The first thoughts for this effort went to some of the more recent developments supplied by the global body of knowledge.


Prof. Mervyn King -a South African corporate lawyer turned Supreme Court Justice, corporate governance counsel to the World Bank and the United Nations, Professor at the University of Pretoria and, more recently, Chair of the Global Reporting Initiative had just issued his King 3 Report that immediately attracted the attention of the corporate governance community worldwide.

Amongst other substantial innovations, the King 3 Report[1] dedicates a specific chapter (chapter 8) to the governance of stakeholder relationships, and states that the Board (or elected officials) of any public, private or social organization is ultimately and directly responsible for developing and implementing policies and programs aimed at sustaining planned and effective relationships with the organization’s principal stakeholder groups.

As a consequence, Board decisions connected to which different stakeholder interests the organization should privilege when in conflict, need to be ‘situational’ and, therefore, become a permanent topic of every Board meeting.

Clearly, this implies the adoption of a full stakeholder governance model and substantially changes the role of the organization’s public relator… the manager that is normally in the best condition to listen to stakeholder groups, understand their expectations and interpret them so that the Board may make  informed decisions for implementation by management  .


Prof. Sven Hamrefors from Sweden’s Malarden University, had recently completed and published a comprehensive five year research effort[2] into Sweden’s most effective organizations on behalf of the Swedish Public Relations Association[3]. The results were collected under the ‘business effective communication’ report which elaborates on the concept of the ‘communicative organization’.

This relates to the accelerating global network society and to the ‘value network’ concept that describes how organizational value is found in the quality of the relationships exchanged amongst members of many fuzzy and immaterial networks (formed by internal and external stakeholders), as well as in the quality of the relationships between all the different value networks which impact the organization.

Thus, contrary to (or in extension of…) the traditional concept of the value chain -elaborated in the late seventies of the 20th century by Harvard Professor Michael Porter, where value is created in a linear and mostly material process- this more recent, Scandinavian line of thought attributes the creation of value mostly to the quality of relationshipswithin and amongst value networks .

This implies two strategic roles for the public relator:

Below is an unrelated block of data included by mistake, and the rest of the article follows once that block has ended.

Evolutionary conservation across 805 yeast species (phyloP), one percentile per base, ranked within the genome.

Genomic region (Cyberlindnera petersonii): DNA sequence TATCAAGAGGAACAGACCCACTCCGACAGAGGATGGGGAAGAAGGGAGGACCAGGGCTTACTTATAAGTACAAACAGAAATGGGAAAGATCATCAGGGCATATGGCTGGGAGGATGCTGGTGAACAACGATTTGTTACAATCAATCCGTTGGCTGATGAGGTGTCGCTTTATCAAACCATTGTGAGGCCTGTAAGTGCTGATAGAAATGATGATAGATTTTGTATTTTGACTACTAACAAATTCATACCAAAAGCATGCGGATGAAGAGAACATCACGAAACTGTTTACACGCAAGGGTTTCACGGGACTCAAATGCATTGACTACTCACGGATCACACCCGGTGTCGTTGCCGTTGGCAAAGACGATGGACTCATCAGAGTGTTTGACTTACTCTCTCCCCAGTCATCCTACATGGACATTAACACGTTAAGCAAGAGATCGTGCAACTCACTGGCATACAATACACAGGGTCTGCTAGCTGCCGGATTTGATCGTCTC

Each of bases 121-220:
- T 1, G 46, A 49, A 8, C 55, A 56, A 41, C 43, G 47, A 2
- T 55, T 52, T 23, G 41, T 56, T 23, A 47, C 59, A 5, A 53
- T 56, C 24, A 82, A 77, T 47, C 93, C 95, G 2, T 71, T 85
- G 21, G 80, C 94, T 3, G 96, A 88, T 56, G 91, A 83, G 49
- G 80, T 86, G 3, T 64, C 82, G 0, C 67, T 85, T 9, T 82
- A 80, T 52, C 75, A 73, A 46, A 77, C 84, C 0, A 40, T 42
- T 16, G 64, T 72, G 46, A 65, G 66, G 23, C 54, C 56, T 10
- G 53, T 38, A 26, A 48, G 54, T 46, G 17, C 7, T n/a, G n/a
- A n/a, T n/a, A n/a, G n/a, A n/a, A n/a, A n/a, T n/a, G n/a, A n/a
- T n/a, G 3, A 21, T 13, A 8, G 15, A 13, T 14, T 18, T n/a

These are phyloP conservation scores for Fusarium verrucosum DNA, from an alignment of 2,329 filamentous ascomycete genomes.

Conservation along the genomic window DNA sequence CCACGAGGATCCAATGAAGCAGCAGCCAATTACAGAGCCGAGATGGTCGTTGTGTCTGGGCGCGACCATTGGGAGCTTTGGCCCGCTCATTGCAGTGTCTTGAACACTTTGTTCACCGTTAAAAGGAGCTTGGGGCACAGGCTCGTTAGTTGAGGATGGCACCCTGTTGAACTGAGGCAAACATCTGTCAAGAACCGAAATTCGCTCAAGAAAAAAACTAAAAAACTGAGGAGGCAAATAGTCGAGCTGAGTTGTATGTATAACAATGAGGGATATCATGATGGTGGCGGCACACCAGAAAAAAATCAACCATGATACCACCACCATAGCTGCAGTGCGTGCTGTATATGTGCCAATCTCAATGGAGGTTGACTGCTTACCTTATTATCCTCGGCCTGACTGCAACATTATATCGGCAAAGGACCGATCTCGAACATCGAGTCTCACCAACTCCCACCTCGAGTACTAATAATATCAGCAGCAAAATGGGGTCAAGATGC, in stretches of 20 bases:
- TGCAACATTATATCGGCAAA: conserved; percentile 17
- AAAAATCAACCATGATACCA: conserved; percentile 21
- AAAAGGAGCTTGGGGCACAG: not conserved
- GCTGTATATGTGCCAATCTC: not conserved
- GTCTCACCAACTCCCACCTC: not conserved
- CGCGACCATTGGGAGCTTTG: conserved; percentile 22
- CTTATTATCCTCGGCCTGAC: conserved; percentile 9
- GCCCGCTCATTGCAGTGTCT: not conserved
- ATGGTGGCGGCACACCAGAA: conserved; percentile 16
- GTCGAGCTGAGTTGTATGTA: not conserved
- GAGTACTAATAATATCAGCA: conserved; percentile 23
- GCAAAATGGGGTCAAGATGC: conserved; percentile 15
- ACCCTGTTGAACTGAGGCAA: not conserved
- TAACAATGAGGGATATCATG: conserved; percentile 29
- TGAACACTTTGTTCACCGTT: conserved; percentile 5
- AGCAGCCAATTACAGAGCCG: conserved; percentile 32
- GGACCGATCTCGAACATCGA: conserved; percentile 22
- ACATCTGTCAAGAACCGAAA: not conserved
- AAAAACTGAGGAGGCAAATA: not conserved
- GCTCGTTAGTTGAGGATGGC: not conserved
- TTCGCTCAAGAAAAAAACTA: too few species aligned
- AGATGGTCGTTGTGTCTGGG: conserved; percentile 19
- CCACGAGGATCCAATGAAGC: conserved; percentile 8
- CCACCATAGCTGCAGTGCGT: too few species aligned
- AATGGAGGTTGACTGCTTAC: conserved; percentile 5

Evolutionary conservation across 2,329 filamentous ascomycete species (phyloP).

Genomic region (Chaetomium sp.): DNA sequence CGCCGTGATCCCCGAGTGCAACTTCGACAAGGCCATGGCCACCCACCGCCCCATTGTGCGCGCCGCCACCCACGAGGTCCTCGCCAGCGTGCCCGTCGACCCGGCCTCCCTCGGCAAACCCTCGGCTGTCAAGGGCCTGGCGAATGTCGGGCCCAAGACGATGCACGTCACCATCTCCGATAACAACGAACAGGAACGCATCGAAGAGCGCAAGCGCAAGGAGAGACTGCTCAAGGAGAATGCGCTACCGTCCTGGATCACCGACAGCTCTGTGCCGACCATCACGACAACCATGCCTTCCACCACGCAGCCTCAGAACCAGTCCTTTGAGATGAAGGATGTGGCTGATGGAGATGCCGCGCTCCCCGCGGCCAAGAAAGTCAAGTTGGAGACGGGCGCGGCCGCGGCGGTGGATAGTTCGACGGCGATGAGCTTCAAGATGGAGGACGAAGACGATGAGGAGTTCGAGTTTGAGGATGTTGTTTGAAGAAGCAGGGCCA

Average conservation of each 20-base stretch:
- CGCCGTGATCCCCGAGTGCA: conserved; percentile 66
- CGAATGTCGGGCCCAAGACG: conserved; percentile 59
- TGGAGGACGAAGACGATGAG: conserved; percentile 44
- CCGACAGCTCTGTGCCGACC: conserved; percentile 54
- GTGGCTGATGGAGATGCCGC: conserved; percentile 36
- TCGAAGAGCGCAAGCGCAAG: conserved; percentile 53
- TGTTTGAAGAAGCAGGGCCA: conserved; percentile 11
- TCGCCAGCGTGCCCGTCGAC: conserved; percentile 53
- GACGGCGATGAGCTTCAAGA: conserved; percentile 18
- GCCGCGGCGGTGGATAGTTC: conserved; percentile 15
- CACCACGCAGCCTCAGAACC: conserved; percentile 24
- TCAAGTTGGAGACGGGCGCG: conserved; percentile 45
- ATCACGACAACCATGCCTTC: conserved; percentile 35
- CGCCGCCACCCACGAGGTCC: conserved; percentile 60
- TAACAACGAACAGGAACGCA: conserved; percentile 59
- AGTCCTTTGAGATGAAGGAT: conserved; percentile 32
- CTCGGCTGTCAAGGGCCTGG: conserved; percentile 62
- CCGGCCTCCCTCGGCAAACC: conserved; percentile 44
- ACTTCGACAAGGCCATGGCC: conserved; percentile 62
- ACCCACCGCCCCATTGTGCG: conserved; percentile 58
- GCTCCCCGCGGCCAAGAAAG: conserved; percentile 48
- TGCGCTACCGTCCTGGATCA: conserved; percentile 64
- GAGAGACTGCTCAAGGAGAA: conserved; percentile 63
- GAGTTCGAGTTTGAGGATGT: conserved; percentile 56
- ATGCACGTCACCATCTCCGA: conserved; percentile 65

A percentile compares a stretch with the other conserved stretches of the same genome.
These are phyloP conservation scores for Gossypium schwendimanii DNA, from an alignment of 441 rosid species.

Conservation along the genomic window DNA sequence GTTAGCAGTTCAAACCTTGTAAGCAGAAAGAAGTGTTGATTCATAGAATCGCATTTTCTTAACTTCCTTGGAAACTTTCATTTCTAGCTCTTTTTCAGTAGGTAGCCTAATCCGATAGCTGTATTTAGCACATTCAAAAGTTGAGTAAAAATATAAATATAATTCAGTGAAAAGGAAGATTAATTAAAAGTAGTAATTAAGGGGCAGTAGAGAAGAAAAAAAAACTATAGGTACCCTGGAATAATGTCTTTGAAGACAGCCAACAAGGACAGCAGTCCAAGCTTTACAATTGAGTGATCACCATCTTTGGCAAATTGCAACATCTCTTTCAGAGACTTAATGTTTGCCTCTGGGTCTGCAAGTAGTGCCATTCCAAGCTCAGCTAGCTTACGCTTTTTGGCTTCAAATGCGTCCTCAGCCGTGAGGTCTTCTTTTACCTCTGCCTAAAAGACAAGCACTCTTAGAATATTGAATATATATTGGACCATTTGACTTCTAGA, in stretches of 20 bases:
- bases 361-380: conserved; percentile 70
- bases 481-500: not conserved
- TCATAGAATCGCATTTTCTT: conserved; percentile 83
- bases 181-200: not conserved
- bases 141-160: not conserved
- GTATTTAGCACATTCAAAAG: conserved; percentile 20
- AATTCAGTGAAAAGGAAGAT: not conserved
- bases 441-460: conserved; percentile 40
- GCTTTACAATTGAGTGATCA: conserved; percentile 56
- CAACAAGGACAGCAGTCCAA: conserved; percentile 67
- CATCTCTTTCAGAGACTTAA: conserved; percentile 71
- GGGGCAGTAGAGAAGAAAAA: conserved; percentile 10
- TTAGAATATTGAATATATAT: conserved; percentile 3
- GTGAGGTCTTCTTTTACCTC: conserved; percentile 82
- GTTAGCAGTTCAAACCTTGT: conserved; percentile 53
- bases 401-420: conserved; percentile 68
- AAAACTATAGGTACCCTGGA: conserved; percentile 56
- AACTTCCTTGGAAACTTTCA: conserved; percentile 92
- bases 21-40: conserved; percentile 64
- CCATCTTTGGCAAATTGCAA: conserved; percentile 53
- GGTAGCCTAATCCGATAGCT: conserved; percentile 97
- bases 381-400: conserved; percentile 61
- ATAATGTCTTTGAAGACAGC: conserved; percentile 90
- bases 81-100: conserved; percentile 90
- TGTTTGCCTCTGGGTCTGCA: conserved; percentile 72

1) a ‘political’ (Prof. Hamrefors defines it ‘ideological’) role of sustaining, supporting and inspiring organizational leadership in the effort to reinforce its ‘licence to operate’ vis-à-vis both value networks and society at large ;

2) a ‘contextual’ role of ensuring that all of the organization’s value networks be enabled to improve the quality of their relationships, thus increasing value creation.


These two more immediate developments -coupled with other recent contributions from the Arthur Page Society[4], the PRSA[5], the Institute for Public Relations[6]; plus the global stakeholder relationship governance[7] integration with the generic principles and specific applications paradigm[8] of public relations- led to a very first and early outline  -accompanied by a statement of intentions signed by the Chair of the Global Alliance- that was sent to some 120 professionals, scholars, educators from 42 countries, inviting them to participate in a two phase cooperative process, by adopting the Cisco Webex Connexia synchronous video conferencing platform, which were set for February 10 and for March 8 2010.

In the two week interval between the two video conferences, participants were separated in six working groups, focussed on selected areas of interest,  to continue the discussion and complete a redraft of the first outline; validate the redraft during the second videoconference and then, finally, approve a first draft of the document to be posted for comments and suggestions on the World Public Relations Forum website.

The selection of the invitees followed three indicators:

°half professionals (from companies and agencies) and half scholars and educators;

°representativeness of as many countries as possible and all continents;

°individuals expected to be reactive, interested and available for the effort.

The very first outline of the accords included six areas of value creation:

governance, management, sustainability, marketing, internal and external communication.

42 of the initial invitees participated to the first two hour videoconference, half of them spoke directly by commenting and suggesting changes and/or other of the proposed approaches.

Towards the end of this first effort six volunteer group coordinators[9] were indicated, and each participant volunteered to be included in at least one of the six working groups for the following two weeks. The groups exchanged comments, materials and information and redrafted the brief related to each area. Some 80 exchanges between group coordinators and participants were concluded in the allocated time.